• Stage 5: The stalks will change from green to gold in colour when they are ready. Harvesting begins. This usually takes place at the start of the dry season.
  • Quick Qn: Why does rice grow better in flooded fields? Won’t it die?!
  • Ans:  Rice is semiaquatic – its roots and stems have air tunnels  Flooded fields help to prevent weeds and pests from growing.  However, the stalk cannot be completely submerged or the plant will still die.
  • Japanese Rice Field Art Festival!
  • Every year, farmers in the rural town Inakadate, Japan, come together to create fields of art by seeding rice of different colours (light green, dark green and red) in complicated patterns. Behold…
  • Quick Check  Analyse the distribution of rice consumption around the world   Understand the challenges faced by farmers in growing rice to feed the world’s population today   Recognize the impact of wet rice cultivation on the environment  Investigate the future of rice cultivation through the case study of Thailand
  • WHAT ARE THE ENVIRONMENTAL IMPACTS OF W.R.C.?
  • Environmental Impacts of WRC • Over-cultivation = soils become infertile = decrease in yields • Excessive use of fertilizers/pesticides = pollute water supplies in rivers and kill river animals • If not properly tended, the stalks can rot = release methane which contributes to global warming
  • HOW ARE FARMERS IN THAILAND ADAPTING?
  • Case Study: Thailand  Grown for subsistence and as a cash crop  The world’s biggest exporter of rice  High output due to:  Highly favorable climate  Large population  Favorable terrain with numerous rivers and floodplains
  • Case Study: Thailand  Problems:  Increased frequency of flooding  rains are getting unpredictable and more severe  Growing population  but yields are not increasing = food shortages  Majority of the best farmland held by a few wealthy landowners  poorer farm labourers have no land at all  ‘pay’ rent by either working for free or giving up to 60% of their harvest to the landlord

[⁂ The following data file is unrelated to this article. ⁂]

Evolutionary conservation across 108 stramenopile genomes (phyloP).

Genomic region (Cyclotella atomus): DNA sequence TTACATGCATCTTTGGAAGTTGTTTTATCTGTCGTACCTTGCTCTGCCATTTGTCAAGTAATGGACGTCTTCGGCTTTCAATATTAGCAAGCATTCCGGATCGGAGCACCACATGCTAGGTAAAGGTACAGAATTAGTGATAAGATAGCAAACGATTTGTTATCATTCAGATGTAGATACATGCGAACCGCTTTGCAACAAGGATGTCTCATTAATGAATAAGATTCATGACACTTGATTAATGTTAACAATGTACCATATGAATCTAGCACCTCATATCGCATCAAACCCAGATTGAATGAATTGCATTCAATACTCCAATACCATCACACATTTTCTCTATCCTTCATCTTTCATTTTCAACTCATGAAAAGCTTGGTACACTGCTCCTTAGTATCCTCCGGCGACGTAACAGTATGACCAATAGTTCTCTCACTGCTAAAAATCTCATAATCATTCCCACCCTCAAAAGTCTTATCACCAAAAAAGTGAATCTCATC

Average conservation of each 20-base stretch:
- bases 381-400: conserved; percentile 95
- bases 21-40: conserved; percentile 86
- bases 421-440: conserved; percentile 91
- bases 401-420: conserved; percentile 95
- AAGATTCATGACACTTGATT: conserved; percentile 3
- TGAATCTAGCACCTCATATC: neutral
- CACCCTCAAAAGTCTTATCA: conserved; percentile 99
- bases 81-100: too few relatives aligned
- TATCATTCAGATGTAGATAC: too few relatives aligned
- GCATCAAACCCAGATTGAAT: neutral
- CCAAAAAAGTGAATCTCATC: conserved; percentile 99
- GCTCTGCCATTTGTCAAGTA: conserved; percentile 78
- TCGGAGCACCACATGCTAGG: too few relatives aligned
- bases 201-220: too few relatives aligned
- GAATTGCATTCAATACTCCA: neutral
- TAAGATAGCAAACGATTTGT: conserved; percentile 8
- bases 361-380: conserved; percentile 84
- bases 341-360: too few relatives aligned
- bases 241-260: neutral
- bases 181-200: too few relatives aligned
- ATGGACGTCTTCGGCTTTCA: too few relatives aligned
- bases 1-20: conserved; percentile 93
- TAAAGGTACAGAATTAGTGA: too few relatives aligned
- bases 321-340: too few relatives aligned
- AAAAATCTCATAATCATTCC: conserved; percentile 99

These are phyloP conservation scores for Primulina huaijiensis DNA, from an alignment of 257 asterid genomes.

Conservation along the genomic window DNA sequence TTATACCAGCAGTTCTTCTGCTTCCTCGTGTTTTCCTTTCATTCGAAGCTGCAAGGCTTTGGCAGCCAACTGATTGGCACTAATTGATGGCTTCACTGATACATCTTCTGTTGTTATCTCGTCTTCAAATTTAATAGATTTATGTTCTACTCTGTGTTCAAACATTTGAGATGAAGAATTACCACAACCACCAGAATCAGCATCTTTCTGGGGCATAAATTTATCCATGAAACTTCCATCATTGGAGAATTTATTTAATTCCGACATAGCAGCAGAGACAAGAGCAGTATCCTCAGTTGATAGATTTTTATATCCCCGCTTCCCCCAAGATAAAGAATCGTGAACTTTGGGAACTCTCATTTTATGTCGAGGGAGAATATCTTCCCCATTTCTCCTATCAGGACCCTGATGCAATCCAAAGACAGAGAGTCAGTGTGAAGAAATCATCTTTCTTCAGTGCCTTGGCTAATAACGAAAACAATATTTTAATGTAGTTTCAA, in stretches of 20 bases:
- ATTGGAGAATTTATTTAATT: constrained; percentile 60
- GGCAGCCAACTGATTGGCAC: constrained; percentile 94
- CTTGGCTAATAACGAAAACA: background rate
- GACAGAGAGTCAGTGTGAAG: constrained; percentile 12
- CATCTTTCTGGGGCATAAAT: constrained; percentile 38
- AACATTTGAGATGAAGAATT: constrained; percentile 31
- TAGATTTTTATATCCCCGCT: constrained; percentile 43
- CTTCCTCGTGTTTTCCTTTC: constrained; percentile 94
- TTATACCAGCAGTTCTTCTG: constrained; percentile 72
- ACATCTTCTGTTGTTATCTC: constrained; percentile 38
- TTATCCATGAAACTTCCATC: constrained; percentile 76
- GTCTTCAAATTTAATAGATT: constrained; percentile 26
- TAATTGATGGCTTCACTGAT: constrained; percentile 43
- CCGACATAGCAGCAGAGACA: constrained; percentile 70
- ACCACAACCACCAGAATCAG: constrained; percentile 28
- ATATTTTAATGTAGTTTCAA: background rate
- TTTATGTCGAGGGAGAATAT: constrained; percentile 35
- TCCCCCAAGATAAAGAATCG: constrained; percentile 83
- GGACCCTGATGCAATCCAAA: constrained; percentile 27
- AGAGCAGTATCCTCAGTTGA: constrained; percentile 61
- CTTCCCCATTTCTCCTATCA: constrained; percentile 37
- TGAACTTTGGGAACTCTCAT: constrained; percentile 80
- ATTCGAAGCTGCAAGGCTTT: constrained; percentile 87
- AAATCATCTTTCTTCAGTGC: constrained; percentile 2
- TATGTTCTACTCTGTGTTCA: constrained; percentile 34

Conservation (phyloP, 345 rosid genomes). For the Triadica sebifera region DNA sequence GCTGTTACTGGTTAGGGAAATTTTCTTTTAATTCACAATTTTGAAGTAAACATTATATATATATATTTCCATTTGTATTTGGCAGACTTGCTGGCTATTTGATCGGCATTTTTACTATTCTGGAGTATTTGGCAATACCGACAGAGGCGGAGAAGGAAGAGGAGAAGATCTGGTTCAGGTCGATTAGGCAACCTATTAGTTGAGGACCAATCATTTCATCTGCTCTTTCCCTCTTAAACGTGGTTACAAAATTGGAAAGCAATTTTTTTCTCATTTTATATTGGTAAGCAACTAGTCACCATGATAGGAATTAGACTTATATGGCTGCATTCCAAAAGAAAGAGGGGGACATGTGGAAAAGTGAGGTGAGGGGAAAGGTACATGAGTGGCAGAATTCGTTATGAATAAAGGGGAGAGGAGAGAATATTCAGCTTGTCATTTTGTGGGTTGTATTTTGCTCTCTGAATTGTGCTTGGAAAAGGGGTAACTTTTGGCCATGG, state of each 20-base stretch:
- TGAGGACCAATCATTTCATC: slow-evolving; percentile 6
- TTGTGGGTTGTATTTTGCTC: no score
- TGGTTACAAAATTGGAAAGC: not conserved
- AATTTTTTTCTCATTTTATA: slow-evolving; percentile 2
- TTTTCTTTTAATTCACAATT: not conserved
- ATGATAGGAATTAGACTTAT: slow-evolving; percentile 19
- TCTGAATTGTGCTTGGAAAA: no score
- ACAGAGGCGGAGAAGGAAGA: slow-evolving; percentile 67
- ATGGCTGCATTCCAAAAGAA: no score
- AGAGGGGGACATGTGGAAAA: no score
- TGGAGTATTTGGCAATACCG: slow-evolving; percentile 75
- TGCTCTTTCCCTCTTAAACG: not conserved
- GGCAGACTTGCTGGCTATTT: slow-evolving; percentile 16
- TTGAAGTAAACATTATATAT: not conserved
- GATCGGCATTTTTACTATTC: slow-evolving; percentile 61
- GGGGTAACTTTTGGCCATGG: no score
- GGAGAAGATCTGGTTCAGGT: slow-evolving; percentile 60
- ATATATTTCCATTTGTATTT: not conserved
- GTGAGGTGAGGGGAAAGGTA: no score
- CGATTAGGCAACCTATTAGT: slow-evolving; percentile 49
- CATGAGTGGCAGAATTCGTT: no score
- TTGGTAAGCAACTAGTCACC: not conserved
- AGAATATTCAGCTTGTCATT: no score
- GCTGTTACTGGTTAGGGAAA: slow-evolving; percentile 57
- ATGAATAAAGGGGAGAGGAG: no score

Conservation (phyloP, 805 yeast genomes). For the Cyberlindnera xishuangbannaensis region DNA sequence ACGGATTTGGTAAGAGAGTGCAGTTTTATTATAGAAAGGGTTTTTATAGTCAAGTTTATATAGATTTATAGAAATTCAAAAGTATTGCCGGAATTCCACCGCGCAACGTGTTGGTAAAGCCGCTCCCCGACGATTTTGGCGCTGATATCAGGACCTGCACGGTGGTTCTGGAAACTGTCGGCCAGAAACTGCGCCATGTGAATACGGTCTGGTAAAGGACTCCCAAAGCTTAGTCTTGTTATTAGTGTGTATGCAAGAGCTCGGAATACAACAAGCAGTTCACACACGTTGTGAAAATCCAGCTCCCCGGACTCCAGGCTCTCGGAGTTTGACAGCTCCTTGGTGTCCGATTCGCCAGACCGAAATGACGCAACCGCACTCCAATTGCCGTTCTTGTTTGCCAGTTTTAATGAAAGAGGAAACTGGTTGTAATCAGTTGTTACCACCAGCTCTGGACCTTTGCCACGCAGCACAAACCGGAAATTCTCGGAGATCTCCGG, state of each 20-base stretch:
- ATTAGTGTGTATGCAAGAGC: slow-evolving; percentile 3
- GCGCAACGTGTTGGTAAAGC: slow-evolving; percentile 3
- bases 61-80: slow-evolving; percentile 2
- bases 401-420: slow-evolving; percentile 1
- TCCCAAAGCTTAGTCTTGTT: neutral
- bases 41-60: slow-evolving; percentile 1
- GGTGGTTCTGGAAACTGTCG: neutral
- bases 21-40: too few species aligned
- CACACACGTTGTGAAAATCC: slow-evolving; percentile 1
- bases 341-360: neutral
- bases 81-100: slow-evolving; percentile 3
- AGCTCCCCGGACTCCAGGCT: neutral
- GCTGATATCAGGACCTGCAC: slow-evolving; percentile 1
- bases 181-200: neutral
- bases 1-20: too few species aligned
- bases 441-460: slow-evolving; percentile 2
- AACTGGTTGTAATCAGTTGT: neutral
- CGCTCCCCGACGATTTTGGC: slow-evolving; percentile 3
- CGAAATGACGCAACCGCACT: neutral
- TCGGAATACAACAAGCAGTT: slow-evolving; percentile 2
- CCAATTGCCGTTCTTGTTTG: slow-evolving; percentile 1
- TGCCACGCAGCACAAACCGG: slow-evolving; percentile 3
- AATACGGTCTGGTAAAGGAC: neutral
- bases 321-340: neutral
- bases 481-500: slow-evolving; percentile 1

• Case Study: Thailand  Problems:  Land Parcelling = lower yields per farmer 1st Generation 2nd Generation 3rd Generation 4th Generation
  • Case Study: Thailand  In order to compete with the rest of the world, farmers are now using  …more fertilisers, tractors and mechanised ploughs to increase their yields.  …high-yielding rice seeds which can grow faster, allowing double or even treble cropping.
  • People who obtain most of their calories from rice are at risk of vitamin A deficiency. German and Swiss researchers have genetically engineered rice to produce vitamin A, in the rice kernel. The beta-carotene turns the processed (white) rice a "gold" color, hence the name "golden rice."
  • Case Study: Thailand  The government is also helping by…  …providing fertilizer subsidies and equipment loans to farmers  …building irrigation canals to farms further inland  …fixing the minimum price at which the rice is bought from local farmers  Currently at US$485/metric ton
  • In Summary What is it? What are the inputs? What are the problems - Growing rice on flooded land - Grown for subsistence and for cash - High rainfall - Clayey soil - Flat land - Lots of labourers - Need to buy machines - Overuse of fertilizers - Species destruction - Global warming and declining yields.